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Deflected Asteroids May Keep Coming Back
New Scientist ^ | 11-17-2007

Posted on 11/17/2007 2:07:34 PM PST by blam

Deflected asteroids may keep coming back

17 November 2007

What goes around comes around. Unfortunately, no such karma figures in plans to deflect asteroids on a collision course with Earth, a hearing of the US House Science and Technology Committee was told last week. One big whack will deflect an asteroid temporarily, but does not guarantee safety next time its orbit brings it close.

Asteroid researchers have long debated the merits of deflecting asteroids with a powerful blast such as a nuclear explosion. However, Rusty Schweickart, who heads an asteroid research group called the B612 Foundation, told the committee that the effects of powerful blasts are hard to predict, especially if Earth's gravitational pull acts on the object. An asteroid could pass through one of the "keyholes" that would nudge it back onto a collision course, so once diverted it might need to be steered past Earth to prevent this.

(Excerpt) Read more at space.newscientist.com ...


TOPICS: News/Current Events
KEYWORDS: asteroids; collision; deflected; earth
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1 posted on 11/17/2007 2:07:37 PM PST by blam
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To: blam

So, to make a long story short, we’re doomed!


2 posted on 11/17/2007 2:09:14 PM PST by neodad (USS Vincennes (CG-49) Freedom's Fortress)
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To: neodad

Better option - put motors on it, get it into Earth orbit, mine the heck out of it.


3 posted on 11/17/2007 2:10:01 PM PST by Spktyr (Overwhelmingly superior firepower and the willingness to use it is the only proven peace solution.)
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To: Spktyr

And when we’re done with it we can use mass drivers to send it into the sun.


4 posted on 11/17/2007 2:12:55 PM PST by cripplecreek (Only one consistent conservative in this race and his name is Hunter.)
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To: blam
Rusty Schweickart...no relation to FR's LS (Larry Schweikart).

Nudging the little varmints into a collision course with the sun ought to take care of them.

5 posted on 11/17/2007 2:14:00 PM PST by Verginius Rufus
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To: cripplecreek

Or use the hollowed out shell as either a space station or colony ship.


6 posted on 11/17/2007 2:15:15 PM PST by Spktyr (Overwhelmingly superior firepower and the willingness to use it is the only proven peace solution.)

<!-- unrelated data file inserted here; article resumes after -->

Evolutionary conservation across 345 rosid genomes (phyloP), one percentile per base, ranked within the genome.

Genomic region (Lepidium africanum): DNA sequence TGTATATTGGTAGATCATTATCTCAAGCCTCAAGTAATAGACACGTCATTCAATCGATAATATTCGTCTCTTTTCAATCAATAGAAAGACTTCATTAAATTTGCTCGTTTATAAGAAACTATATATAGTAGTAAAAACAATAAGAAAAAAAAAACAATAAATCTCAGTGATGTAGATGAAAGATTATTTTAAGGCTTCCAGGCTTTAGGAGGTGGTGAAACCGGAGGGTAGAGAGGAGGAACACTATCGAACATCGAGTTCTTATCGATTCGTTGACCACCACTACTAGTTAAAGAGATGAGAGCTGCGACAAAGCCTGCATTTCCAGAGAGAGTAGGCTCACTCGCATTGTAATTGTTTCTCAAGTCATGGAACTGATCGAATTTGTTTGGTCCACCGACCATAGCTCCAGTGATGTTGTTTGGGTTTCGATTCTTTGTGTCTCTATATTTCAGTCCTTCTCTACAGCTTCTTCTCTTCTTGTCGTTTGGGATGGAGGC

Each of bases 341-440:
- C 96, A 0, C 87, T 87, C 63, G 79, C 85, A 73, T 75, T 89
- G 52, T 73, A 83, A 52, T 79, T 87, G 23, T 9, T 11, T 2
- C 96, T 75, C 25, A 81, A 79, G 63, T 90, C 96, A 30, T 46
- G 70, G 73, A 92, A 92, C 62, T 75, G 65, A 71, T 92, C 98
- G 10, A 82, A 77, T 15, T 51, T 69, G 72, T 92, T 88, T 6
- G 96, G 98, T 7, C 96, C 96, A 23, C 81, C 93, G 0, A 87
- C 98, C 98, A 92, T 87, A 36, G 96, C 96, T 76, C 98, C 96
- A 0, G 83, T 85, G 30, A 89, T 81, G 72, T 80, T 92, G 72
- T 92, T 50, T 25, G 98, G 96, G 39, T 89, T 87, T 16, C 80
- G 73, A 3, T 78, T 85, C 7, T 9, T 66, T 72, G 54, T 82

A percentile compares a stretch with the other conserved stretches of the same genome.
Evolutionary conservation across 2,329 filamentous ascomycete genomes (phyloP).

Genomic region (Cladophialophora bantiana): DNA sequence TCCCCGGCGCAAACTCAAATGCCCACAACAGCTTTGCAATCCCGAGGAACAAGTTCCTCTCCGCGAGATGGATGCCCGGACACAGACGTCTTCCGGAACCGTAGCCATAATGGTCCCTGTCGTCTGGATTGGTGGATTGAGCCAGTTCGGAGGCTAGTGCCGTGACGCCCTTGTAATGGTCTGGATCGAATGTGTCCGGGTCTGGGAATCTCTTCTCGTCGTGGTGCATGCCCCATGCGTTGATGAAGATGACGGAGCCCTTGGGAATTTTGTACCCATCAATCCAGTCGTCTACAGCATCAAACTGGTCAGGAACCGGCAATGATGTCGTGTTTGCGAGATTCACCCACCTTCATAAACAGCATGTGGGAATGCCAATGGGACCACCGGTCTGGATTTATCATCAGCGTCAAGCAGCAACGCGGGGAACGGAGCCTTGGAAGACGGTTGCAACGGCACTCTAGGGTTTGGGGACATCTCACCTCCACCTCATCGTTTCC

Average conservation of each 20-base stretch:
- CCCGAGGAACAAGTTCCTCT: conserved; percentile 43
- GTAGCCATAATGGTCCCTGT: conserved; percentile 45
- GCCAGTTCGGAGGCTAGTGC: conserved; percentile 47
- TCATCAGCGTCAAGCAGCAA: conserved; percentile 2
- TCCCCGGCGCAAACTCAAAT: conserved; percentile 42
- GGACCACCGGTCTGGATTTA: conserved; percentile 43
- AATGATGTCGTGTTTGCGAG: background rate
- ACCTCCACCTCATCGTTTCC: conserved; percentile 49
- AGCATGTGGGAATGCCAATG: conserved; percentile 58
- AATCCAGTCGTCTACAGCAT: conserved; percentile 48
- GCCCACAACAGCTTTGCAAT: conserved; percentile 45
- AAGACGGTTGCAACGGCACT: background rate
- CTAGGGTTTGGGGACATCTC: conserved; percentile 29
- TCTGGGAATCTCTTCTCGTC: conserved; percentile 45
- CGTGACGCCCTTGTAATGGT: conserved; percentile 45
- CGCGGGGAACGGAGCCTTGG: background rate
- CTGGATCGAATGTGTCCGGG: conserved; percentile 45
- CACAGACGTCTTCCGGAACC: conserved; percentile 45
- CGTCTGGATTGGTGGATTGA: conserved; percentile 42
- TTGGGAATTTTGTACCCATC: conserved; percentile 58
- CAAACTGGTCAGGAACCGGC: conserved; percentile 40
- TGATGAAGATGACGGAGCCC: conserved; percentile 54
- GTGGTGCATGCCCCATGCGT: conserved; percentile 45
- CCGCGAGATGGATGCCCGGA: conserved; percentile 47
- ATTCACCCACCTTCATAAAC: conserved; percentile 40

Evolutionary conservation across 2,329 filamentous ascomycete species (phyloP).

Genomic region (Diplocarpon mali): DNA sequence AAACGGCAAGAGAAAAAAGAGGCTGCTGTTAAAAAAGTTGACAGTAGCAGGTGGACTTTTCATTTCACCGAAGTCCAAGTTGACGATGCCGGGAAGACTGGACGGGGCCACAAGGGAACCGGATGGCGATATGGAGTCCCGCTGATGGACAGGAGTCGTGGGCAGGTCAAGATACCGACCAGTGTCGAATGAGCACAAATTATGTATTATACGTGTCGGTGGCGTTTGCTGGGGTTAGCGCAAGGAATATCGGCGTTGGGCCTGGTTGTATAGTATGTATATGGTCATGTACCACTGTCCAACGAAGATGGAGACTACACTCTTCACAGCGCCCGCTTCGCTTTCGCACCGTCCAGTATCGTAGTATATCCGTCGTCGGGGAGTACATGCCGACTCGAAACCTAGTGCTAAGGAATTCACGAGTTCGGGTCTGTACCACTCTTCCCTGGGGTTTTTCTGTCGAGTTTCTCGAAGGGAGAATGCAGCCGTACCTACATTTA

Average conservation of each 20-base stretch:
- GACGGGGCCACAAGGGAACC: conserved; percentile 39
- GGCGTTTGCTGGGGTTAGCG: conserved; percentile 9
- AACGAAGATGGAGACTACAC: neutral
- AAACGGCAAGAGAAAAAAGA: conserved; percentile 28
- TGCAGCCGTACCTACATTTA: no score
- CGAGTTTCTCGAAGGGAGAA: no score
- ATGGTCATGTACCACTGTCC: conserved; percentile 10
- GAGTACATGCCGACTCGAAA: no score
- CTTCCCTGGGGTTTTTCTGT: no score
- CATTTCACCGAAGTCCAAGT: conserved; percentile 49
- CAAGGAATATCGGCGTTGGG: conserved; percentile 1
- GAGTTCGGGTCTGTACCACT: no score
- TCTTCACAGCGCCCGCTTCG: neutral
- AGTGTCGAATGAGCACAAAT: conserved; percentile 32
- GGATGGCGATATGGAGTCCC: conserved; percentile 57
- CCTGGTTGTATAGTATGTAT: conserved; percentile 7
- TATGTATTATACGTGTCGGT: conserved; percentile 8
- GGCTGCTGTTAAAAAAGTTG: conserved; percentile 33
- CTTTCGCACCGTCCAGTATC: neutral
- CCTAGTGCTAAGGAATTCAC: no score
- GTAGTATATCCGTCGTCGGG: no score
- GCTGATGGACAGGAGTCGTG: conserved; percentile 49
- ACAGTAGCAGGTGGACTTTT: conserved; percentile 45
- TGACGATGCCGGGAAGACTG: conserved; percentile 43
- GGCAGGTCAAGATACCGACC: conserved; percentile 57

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To: blam

You don’t have to be a scientist to realize that deflections are just that—deflected— and not permanently resolved problems.


7 posted on 11/17/2007 2:15:26 PM PST by Clara Lou (Thompson '08)
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To: Verginius Rufus

I would loose no sleep if we got the chance to study crater formation in real time, on Mars.


8 posted on 11/17/2007 2:15:51 PM PST by Fraxinus (My opinion worth what you paid.)
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To: blam

Maybe we should build a huge hyperspace button for the planet......

9 posted on 11/17/2007 2:17:45 PM PST by USNBandit (sarcasm engaged at all times)
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To: blam

Okay, Rusty, so it’s a colosal game of ping pong, but consider the alternative.


10 posted on 11/17/2007 2:19:22 PM PST by Savage Beast ("History is not just cruel. It is witty." ~Charles Krauthammer)
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To: Spktyr

True, they’re already in space so weight isn’t an issue. Thick enough bulkheads will solve a lot of the radiation problems.


11 posted on 11/17/2007 2:20:25 PM PST by cripplecreek (Only one consistent conservative in this race and his name is Hunter.)
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To: blam

Hell, this ain’t rocket science....Oh, wait, it is.... Never mind.

....Bob


12 posted on 11/17/2007 2:20:31 PM PST by Lokibob (Some people are like slinkys. Useless, but if you throw them down the stairs, you smile.)
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To: Clara Lou

It does put the problem off until the next orbit, which may be hundreds of years.

OH WAIT! What with global warming and all, that’s way beyond the time we destroy the earth ourselves.

Problem solved!


13 posted on 11/17/2007 2:20:52 PM PST by Balding_Eagle (If America falls, darkness will cover the face of the earth for a thousand years.)
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To: blam